All of the introspection and resulting self-awareness in the world is for naught if we don’t use it to make better decisions going forward. Which mostly comes down to a method of framing our options.

The function of a lie is usually singular — to make things simpler for the liar than they ought to be.

So one of the first steps in counteracting our internal rationalizations is to recognize when we’re stretching to make things simpler for ourselves than they should be. In the advice of poet and weight-lifting champion Jerzy Gregorek, who recognizes that a fulfilling life is only gained through hard choices,

“In every difficult moment ask yourself, ‘What is a hard choice and what is an easy choice?’ and you will know instantly what is right.”

Behavioral economist Dan Ariely suggests a similar mentality when evaluating future decisions. In a podcast discussion with Shane Parrish of The Knowledge Project, he suggests three strategies to consider when faced with difficult decisions:

  • Consider yourself as an external advisor instead of the person making the decision. We’re almost always able to solve other peoples’ problems because we see them from a more rational viewpoint.
  • Consider that you’re making this decision as a long-term rule instead of one-time instance. When we associate today’s decision with long-term behaviors/habits/impacts/trends, we’re more likely to act responsibly.
  • Consider whether your decision would be consistent if it was a major event or a minor one. We tend to make exceptions for minor events yet it’s the minor events that add up to define our long-term standards.

Regardless of the method that works best for you, how we frame our decisions can determine whether it’s our intuition or our rational self making the final call.

“To become different from what we are, we must have some awareness of what we are,” wrote Bruce Lee in an essay called The Passionate State of Mind. “Yet it is remarkable that the very people who are most self-dissatisfied and crave most for a new identity have the least self-awareness. They have turned away from an unwanted self and hence never had a good look at it. The result is that those most dissatisfied can neither dissimulate nor attain a real change of heart. They are transparent, and their unwanted qualities persist through all attempts at self-dramatization and self-transformation.”

We lie to ourselves to preserve a self-image that isn’t consistent with reality. But this version exists only in our heads. The rest of the world continues to see a different version. And insulated in our own self-justifications, we never address those shortcomings which differentiate the two.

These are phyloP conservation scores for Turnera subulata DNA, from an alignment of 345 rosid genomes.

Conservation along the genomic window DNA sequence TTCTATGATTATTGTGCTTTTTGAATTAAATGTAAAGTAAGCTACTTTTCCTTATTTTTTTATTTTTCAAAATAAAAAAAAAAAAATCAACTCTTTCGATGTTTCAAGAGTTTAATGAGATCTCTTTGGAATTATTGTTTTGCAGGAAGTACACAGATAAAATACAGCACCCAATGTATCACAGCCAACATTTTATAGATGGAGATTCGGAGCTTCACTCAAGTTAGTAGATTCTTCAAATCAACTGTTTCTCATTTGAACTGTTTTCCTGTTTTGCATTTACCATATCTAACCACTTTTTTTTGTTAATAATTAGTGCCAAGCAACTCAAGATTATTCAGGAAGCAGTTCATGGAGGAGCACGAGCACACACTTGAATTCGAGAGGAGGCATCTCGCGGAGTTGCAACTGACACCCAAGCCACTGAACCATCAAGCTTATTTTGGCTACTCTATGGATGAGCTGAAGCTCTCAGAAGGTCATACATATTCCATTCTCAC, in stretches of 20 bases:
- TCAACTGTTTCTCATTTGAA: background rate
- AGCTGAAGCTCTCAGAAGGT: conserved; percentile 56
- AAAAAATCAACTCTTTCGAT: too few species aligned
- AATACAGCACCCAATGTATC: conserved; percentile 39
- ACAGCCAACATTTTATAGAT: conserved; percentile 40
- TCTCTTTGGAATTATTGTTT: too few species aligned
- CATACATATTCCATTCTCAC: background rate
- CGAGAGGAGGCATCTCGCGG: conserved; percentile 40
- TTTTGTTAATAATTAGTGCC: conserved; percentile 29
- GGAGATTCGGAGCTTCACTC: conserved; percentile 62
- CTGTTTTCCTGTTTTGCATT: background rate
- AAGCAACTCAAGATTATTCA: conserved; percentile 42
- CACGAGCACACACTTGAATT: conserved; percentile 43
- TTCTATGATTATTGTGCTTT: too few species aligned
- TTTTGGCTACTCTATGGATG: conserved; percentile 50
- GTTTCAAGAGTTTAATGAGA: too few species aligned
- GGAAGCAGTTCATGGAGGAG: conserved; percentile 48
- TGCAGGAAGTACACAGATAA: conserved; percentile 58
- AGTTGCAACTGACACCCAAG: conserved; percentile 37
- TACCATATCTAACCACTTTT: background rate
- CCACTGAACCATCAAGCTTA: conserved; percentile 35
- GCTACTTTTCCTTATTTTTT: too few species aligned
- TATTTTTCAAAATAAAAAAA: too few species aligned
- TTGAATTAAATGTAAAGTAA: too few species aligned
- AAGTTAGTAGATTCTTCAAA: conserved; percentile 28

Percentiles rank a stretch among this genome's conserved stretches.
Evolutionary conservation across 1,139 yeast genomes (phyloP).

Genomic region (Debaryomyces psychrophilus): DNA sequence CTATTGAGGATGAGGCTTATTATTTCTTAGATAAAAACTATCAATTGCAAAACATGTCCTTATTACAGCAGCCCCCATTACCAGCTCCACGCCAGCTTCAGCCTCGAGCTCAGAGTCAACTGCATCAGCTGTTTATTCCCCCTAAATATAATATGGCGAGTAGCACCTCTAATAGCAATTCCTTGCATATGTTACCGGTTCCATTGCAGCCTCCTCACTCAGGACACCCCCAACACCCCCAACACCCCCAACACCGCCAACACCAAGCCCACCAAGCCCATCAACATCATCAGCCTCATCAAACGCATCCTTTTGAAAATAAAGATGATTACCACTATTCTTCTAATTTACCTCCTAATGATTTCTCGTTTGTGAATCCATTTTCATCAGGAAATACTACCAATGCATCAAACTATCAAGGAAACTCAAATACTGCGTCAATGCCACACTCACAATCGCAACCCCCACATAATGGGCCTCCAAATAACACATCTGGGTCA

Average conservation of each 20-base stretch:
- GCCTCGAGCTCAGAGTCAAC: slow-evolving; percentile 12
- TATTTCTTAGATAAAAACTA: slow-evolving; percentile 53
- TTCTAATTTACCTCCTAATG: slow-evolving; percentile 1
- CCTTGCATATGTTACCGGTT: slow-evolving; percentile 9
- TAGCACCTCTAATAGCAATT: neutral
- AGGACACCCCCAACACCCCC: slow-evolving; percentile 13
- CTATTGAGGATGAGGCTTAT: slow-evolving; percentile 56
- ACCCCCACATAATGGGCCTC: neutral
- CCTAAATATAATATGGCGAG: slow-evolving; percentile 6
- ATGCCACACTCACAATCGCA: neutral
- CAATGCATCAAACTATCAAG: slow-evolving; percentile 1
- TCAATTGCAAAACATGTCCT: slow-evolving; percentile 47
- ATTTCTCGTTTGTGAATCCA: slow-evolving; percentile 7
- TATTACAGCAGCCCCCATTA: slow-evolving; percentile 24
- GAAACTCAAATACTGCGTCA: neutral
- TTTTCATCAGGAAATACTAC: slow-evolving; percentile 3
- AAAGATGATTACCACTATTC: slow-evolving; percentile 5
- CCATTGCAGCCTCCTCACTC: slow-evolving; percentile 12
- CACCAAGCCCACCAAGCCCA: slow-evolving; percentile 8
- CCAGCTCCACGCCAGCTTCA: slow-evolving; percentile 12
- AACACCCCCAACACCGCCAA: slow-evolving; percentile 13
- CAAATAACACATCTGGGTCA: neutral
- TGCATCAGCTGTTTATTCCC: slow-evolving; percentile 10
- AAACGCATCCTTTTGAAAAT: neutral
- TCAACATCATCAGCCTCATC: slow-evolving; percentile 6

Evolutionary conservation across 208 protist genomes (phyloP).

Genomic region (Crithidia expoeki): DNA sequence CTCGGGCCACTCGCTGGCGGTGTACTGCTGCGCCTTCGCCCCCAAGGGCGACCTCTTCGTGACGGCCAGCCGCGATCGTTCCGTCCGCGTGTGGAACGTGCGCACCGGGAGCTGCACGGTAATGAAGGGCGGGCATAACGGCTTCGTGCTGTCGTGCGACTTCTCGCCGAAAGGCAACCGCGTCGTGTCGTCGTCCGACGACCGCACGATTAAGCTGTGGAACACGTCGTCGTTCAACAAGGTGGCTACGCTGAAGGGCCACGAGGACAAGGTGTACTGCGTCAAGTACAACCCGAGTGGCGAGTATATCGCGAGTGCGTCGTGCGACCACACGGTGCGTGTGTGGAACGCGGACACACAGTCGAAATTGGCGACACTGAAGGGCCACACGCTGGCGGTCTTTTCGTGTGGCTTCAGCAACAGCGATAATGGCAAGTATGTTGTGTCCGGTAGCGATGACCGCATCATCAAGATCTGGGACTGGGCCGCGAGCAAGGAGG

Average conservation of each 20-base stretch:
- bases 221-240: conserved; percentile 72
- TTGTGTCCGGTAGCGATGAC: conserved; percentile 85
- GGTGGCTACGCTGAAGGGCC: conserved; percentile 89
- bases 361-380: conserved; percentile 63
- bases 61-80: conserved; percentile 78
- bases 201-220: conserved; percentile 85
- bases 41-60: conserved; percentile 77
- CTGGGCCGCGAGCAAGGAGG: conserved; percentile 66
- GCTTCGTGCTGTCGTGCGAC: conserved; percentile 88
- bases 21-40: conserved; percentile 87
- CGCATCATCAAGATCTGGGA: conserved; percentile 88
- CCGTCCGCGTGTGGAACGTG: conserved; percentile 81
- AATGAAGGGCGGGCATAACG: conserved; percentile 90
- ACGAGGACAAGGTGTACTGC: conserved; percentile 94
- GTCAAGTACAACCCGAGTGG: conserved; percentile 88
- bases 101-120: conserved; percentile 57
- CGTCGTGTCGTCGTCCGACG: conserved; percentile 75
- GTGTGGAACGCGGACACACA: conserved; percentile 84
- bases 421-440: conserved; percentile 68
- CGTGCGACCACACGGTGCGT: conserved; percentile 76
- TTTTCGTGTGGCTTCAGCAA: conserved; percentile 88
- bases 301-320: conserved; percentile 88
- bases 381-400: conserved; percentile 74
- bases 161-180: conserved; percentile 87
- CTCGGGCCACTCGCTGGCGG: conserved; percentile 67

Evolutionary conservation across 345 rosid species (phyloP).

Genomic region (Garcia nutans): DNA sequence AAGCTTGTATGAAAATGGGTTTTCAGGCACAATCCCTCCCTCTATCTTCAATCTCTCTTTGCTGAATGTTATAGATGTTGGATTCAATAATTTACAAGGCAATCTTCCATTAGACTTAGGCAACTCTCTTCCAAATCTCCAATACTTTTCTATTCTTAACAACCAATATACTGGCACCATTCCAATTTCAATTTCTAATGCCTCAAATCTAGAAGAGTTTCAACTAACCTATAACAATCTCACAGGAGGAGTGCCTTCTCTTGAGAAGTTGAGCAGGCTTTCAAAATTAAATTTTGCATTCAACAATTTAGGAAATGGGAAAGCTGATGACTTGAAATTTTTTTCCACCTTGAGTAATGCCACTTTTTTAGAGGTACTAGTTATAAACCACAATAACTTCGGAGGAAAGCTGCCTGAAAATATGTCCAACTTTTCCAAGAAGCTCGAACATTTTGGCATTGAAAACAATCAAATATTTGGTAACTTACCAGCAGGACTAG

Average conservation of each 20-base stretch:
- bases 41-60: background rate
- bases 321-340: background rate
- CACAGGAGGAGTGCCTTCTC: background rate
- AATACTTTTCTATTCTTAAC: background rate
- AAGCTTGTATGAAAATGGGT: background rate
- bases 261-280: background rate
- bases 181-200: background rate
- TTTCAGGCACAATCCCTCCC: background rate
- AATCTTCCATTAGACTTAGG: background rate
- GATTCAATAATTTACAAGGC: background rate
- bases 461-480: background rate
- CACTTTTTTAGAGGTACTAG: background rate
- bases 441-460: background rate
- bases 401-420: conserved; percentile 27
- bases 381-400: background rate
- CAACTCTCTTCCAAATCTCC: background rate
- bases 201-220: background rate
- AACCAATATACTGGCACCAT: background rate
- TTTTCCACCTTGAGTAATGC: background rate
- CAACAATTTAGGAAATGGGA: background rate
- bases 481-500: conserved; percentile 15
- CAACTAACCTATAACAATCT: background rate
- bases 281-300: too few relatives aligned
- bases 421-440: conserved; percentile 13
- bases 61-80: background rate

Lee would cite this defining motivation as one of pride — a sense of self-worth that’s derived from external rather than internal factors. When we lack self-awareness, we look to others to tell us who we are. And we open ourselves to the pull of conformity and rationalization.

The alternative then is an intrinsic source of motivation — not pride but self-esteem. As Lee wrote,

“Pride is a sense of worth derived from something that is not part of us, while self-esteem derives from the potentialities and achievements of self.”

We all have this ability. It comes from being honest with ourselves and making the difficult choices. It comes from recognizing when our first reaction is to make things easy and counteracting that to do what’s right. And it comes from day-in and day-out, choosing to embrace reality instead of self-justifications.

Start today. Because as Bruce Lee would tell us, “The maintenance of self-esteem is a continuous task that taxes all of the individual’s power and inner resources. We have to prove our worth and justify our existence anew each day.”

Thank you, as always, for reading. Feel free to share your own tips and suggestions — I’d love to hear from you. And if you found this helpful, I’d appreciate if you could help me share with more people. Cheers!



I don’t know where I’m going. But at least I know how to get there.

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Jake Wilder

I don’t know where I’m going. But at least I know how to get there.